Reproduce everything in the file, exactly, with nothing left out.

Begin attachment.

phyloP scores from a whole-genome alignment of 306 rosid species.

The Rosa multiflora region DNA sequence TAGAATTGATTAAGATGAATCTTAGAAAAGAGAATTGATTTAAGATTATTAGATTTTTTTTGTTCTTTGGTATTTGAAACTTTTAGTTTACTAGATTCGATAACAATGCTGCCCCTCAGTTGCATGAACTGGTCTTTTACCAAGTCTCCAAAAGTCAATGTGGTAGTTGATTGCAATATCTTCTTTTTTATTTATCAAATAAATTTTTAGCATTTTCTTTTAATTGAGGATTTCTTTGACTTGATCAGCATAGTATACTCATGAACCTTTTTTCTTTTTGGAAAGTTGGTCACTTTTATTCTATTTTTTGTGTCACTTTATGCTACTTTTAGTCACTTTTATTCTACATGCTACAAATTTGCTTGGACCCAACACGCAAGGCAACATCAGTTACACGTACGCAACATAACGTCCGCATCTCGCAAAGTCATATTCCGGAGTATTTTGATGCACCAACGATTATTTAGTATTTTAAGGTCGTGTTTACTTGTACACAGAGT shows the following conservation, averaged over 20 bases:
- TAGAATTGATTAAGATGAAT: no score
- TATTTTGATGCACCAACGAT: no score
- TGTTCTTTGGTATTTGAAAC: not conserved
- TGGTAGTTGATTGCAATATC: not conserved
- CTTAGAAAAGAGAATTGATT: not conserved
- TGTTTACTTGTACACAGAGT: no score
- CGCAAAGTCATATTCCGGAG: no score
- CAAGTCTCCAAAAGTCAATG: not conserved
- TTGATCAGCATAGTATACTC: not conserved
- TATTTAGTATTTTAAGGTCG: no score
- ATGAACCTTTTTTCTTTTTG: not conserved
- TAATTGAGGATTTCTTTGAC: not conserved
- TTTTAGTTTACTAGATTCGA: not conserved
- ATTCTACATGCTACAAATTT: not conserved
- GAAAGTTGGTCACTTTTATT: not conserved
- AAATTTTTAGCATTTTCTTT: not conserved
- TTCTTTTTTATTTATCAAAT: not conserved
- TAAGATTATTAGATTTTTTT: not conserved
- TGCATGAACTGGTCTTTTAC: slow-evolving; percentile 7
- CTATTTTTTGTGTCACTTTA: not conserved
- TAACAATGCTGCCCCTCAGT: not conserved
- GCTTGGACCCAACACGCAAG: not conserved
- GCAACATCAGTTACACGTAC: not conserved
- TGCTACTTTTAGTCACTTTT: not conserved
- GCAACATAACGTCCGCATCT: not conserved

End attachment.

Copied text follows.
phyloP scores from a whole-genome alignment of 306 rosid species.

The Rosa multiflora region DNA sequence TAGAATTGATTAAGATGAATCTTAGAAAAGAGAATTGATTTAAGATTATTAGATTTTTTTTGTTCTTTGGTATTTGAAACTTTTAGTTTACTAGATTCGATAACAATGCTGCCCCTCAGTTGCATGAACTGGTCTTTTACCAAGTCTCCAAAAGTCAATGTGGTAGTTGATTGCAATATCTTCTTTTTTATTTATCAAATAAATTTTTAGCATTTTCTTTTAATTGAGGATTTCTTTGACTTGATCAGCATAGTATACTCATGAACCTTTTTTCTTTTTGGAAAGTTGGTCACTTTTATTCTATTTTTTGTGTCACTTTATGCTACTTTTAGTCACTTTTATTCTACATGCTACAAATTTGCTTGGACCCAACACGCAAGGCAACATCAGTTACACGTACGCAACATAACGTCCGCATCTCGCAAAGTCATATTCCGGAGTATTTTGATGCACCAACGATTATTTAGTATTTTAAGGTCGTGTTTACTTGTACACAGAGT shows the following conservation, averaged over 20 bases:
- TAGAATTGATTAAGATGAAT: no score
- TATTTTGATGCACCAACGAT: no score
- TGTTCTTTGGTATTTGAAAC: not conserved
- TGGTAGTTGATTGCAATATC: not conserved
- CTTAGAAAAGAGAATTGATT: not conserved
- TGTTTACTTGTACACAGAGT: no score
- CGCAAAGTCATATTCCGGAG: no score
- CAAGTCTCCAAAAGTCAATG: not conserved
- TTGATCAGCATAGTATACTC: not conserved
- TATTTAGTATTTTAAGGTCG: no score
- ATGAACCTTTTTTCTTTTTG: not conserved
- TAATTGAGGATTTCTTTGAC: not conserved
- TTTTAGTTTACTAGATTCGA: not conserved
- ATTCTACATGCTACAAATTT: not conserved
- GAAAGTTGGTCACTTTTATT: not conserved
- AAATTTTTAGCATTTTCTTT: not conserved
- TTCTTTTTTATTTATCAAAT: not conserved
- TAAGATTATTAGATTTTTTT: not conserved
- TGCATGAACTGGTCTTTTAC: slow-evolving; percentile 7
- CTATTTTTTGTGTCACTTTA: not conserved
- TAACAATGCTGCCCCTCAGT: not conserved
- GCTTGGACCCAACACGCAAG: not conserved
- GCAACATCAGTTACACGTAC: not conserved
- TGCTACTTTTAGTCACTTTT: not conserved
- GCAACATAACGTCCGCATCT: not conserved